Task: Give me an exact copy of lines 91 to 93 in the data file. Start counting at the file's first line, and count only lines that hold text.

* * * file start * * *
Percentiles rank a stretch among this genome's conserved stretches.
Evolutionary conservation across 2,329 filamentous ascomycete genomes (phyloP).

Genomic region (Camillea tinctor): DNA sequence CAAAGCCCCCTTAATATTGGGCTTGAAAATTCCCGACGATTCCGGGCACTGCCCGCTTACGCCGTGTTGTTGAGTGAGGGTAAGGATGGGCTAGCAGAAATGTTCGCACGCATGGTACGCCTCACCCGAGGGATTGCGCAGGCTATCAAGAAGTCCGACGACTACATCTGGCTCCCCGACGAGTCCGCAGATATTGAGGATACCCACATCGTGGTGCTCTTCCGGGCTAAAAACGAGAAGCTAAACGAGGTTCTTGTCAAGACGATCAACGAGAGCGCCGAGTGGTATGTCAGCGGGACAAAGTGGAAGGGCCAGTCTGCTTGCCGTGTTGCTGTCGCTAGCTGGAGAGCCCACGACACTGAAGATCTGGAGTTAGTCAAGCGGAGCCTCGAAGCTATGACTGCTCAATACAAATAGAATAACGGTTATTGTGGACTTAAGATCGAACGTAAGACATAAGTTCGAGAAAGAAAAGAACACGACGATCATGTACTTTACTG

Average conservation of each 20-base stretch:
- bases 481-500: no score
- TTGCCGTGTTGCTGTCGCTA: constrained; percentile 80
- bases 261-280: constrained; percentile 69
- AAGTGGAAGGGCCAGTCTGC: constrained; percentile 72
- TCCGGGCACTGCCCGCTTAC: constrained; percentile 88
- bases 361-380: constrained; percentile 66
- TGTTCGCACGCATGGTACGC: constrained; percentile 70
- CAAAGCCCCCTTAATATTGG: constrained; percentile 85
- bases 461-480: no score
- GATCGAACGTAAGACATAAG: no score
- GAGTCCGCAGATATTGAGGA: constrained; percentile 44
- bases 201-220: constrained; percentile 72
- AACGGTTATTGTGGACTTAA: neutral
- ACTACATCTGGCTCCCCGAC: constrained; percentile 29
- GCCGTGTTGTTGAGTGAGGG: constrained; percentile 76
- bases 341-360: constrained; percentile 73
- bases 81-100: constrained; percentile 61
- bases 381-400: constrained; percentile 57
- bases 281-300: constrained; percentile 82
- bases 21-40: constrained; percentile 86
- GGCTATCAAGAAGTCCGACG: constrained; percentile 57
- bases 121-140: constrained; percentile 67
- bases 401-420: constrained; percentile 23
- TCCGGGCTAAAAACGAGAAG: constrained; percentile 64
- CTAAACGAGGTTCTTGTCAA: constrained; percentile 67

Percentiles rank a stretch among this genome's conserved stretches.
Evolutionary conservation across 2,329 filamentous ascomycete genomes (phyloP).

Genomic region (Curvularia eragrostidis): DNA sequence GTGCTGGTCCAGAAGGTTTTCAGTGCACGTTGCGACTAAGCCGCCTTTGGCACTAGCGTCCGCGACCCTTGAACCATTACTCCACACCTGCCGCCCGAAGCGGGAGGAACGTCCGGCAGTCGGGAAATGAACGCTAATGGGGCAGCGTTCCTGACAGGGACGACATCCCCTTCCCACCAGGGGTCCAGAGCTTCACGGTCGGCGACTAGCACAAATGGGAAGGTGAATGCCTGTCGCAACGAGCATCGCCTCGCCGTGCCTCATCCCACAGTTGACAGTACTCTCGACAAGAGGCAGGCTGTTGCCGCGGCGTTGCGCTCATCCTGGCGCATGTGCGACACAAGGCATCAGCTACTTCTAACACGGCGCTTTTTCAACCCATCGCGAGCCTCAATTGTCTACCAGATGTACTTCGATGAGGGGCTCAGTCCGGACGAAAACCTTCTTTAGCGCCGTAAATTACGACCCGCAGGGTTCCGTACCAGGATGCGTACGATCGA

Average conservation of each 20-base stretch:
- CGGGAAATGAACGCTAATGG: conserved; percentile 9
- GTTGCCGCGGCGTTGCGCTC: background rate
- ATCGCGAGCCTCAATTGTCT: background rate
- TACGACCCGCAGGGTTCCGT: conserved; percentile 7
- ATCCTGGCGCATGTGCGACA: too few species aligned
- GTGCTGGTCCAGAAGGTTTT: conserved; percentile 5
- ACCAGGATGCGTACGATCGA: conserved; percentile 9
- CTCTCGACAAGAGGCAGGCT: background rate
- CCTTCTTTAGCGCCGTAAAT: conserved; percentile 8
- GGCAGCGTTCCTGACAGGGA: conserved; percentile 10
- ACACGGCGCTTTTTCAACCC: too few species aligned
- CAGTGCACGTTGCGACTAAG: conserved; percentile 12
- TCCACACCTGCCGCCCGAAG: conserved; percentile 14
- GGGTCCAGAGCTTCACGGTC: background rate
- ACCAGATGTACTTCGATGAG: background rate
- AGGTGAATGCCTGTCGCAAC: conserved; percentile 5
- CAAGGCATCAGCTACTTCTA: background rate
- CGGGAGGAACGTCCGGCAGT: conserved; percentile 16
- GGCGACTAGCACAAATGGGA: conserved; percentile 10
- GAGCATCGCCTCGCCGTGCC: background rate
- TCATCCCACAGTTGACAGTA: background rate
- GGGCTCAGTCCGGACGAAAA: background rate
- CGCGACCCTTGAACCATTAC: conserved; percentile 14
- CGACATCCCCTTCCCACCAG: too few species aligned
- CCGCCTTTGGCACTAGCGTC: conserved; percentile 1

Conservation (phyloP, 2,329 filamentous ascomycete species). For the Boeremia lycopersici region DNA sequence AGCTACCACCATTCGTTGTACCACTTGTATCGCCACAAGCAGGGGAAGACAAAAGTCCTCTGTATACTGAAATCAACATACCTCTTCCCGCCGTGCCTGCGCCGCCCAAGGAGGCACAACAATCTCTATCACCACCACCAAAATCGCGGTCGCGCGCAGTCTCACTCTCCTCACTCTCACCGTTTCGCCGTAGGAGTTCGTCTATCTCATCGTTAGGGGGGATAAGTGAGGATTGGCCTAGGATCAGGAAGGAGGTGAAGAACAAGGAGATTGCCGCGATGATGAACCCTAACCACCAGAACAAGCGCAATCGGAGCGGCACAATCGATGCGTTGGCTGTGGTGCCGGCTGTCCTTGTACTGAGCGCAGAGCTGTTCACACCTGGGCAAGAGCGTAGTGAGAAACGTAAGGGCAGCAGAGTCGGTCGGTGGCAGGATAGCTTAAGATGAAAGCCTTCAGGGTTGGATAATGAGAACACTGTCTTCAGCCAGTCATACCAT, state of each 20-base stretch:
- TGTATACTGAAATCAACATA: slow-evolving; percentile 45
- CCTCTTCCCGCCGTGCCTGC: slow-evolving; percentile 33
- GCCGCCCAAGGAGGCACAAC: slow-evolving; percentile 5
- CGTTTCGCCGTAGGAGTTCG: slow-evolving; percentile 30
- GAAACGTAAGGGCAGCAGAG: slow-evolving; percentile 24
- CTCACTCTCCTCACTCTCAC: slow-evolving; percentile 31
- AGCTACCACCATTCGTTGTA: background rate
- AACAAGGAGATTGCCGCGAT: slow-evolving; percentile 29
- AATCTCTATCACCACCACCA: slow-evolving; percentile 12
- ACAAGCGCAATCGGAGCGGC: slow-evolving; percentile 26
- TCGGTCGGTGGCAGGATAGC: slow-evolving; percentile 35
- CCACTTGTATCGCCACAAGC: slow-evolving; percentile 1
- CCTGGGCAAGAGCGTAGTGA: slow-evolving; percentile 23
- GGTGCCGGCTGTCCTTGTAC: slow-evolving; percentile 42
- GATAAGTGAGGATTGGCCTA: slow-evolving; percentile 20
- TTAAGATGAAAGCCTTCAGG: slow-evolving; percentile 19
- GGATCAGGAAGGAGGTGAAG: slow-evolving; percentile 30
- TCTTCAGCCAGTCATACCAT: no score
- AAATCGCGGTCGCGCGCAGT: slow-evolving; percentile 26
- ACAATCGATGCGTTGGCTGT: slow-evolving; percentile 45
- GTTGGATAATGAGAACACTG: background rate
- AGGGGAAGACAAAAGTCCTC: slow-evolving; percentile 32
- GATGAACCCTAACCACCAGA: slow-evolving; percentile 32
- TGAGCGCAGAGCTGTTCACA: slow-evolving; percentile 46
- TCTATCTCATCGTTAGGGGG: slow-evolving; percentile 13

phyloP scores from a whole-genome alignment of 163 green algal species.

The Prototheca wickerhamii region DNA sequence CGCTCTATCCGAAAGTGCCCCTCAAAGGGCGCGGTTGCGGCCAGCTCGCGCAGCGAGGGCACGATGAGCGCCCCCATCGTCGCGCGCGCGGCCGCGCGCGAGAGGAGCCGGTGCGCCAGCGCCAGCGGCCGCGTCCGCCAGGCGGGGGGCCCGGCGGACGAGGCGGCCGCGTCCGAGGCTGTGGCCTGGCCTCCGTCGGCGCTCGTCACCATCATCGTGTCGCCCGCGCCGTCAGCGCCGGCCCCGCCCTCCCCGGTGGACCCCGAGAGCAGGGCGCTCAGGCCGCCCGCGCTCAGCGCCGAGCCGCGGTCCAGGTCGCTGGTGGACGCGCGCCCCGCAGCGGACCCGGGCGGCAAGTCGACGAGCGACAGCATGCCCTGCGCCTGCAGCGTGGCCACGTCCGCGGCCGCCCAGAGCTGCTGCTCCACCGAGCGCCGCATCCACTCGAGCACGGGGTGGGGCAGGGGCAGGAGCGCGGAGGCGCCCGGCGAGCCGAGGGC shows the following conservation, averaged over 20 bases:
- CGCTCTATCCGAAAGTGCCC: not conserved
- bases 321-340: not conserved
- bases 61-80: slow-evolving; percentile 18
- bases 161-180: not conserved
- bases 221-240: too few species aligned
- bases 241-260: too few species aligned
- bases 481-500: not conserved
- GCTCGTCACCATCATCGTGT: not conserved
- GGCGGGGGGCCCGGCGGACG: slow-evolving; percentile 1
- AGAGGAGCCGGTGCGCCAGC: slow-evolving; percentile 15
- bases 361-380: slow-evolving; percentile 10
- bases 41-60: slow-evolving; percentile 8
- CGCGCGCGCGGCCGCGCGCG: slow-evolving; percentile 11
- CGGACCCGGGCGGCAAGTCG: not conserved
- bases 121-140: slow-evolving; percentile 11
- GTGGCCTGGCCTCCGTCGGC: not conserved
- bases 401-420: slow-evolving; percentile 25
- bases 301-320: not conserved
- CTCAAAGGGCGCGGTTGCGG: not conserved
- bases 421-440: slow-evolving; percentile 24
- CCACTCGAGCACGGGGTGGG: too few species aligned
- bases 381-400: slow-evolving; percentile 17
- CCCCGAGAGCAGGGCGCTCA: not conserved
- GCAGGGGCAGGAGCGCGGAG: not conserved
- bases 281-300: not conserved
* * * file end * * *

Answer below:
- bases 221-240: too few species aligned
- bases 241-260: too few species aligned
- bases 481-500: not conserved